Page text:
Fast Organizations: A Comparative Study of the Rate of Adoption in Households and Organizations

Fast Organizations: A Comparative Study of the Rate of Adoption in Households and Organizations

Henrik Vejlgaard (Copenhagen Business Academy, Copenhagen, Denmark)
Copyright: © 2015 |Pages: 11
DOI: 10.4018/IJTD.2015070102
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Abstract

This study aims at finding out if households or organizations are faster in their acceptance of a technological innovation. The object of this study is digital terrestrial television (DTT), specifically the implementation of DTT in Denmark. The theoretical framework is diffusion of innovation theory. Three surveys were carried out for both households and organizations. Based on the surveys, the rate of adoption for households and for organizations could be established. It is clear that organizations accept new technology faster than households during the entire adoption process. An explanation may be that it is the employees in the organization who are the most open to technology innovations who set the agenda for the acceptance process. Danish culture can have had an influence on the findings. If that is the case the findings may be generalizable only to cultures that are similar to Danish culture.
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Research Question

The research question is as follows:

  • RQ: Which of the two, households or organizations, adopt new technology the fastest, based on the case of implementing digital television in Denmark?

The context of this study is technological innovation, specifically the diffusion of a digital innovation. The innovation is a new digital television service which is also the object of this study.

The research question involves two affective variables, households and organizations. The units of analysis are also the households and institutions, with the following specifications:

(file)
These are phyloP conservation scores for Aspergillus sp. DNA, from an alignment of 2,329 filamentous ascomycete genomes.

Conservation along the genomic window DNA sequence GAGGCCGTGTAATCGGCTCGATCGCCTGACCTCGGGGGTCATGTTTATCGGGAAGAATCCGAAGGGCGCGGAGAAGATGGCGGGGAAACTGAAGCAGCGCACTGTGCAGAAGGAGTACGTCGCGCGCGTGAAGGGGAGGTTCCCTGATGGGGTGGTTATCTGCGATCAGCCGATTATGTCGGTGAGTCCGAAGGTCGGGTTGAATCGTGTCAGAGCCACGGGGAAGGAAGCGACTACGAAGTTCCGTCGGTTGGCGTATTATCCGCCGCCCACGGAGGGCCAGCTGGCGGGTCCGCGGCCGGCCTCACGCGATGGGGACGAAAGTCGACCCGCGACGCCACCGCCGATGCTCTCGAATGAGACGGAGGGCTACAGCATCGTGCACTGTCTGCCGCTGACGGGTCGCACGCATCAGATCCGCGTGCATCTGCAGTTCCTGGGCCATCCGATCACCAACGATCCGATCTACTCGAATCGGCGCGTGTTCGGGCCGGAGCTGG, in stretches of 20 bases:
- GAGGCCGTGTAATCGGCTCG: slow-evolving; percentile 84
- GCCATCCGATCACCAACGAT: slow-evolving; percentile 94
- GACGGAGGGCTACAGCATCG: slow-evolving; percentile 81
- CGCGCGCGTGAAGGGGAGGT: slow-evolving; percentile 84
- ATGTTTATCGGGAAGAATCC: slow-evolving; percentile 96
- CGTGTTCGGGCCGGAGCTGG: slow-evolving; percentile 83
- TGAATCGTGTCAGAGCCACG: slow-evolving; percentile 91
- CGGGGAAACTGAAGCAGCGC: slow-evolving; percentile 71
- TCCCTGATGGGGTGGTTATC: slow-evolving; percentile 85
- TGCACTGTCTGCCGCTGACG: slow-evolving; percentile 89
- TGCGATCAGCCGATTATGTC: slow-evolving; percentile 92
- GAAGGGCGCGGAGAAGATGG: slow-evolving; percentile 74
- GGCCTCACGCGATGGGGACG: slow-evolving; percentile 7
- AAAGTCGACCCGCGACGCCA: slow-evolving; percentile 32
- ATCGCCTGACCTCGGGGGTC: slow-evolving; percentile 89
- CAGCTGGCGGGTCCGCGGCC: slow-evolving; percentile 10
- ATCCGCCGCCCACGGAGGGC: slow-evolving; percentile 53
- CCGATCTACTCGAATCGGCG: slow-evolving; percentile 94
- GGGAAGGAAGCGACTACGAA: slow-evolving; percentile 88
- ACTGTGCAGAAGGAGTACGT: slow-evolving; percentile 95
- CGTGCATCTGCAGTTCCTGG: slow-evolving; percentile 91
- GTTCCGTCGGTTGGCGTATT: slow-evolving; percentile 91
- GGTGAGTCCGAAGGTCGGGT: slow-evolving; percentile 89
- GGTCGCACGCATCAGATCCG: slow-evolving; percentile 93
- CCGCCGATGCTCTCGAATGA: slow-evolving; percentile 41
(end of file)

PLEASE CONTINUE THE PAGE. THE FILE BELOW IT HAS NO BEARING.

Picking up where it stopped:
• Households: Households with analogue terrestrial television; 601.000 households.

  • Institutions: Institutions with 24-hour living facilities with analogue terrestrial television; approx. 2,200 institutions.

Institutions with 24-hour living facilities were the following types of institutions: asylum seekers’ temporary housing facilities, boarding schools, college dormitories, halfway houses, hospitals, hospices, institutions for criminal youths, institutions for disadvantaged children and youths, institutions for drug addicts, institutions for the mentally handicapped, institutions for the physically handicapped, military barracks, nursing homes, and prisons. In this European context they are typically called ‘public institutions’, and in Denmark these are typically 100 percent government-funded institutions (the exceptions in this case are boarding schools, college dormitories, and halfway houses that may mainly have private funding). In this study all the aforementioned organizations will be referred to as ‘institutions’.

Both the entire organization and the entire household are treated as single units of analysis, that is, the study is not about the technology acceptance process inside organizations and households, only about the outcome of the technology acceptance process.

There are two separate (that is, unconnected) variables in this study: the rate of adoption of a new digital television service in households and the rate of adoption of a new digital television service in organizations. With data on these two variables, it will be possible to compare the two variables and establish whether households or organizations are the fastest in their acceptance of new digital technology.

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